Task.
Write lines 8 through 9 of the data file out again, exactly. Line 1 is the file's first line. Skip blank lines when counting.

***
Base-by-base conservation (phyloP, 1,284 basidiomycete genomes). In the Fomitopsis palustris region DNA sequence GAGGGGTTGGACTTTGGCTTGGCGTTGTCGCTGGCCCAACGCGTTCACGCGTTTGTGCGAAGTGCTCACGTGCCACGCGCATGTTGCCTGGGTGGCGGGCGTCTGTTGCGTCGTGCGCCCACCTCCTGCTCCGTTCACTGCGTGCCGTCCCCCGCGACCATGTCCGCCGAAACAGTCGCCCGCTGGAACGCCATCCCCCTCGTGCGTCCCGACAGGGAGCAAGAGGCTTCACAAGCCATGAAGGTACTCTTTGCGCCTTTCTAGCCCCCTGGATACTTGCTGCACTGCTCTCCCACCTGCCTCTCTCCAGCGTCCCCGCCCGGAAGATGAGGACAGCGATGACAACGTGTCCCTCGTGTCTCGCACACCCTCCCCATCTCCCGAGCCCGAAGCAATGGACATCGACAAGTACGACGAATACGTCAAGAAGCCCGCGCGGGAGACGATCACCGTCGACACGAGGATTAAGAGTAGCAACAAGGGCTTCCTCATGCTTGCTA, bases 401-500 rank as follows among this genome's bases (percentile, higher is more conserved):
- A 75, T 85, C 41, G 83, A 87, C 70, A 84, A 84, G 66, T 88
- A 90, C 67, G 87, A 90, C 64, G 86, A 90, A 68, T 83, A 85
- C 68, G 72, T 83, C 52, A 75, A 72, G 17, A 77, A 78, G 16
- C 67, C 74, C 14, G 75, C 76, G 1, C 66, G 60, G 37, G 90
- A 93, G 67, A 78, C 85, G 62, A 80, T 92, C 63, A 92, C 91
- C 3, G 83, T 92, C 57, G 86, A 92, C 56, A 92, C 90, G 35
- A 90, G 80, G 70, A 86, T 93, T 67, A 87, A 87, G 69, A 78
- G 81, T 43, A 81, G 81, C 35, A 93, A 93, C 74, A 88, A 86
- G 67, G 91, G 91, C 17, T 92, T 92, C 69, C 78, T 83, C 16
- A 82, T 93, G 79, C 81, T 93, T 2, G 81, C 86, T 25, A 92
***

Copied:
- A 90, G 80, G 70, A 86, T 93, T 67, A 87, A 87, G 69, A 78
- G 81, T 43, A 81, G 81, C 35, A 93, A 93, C 74, A 88, A 86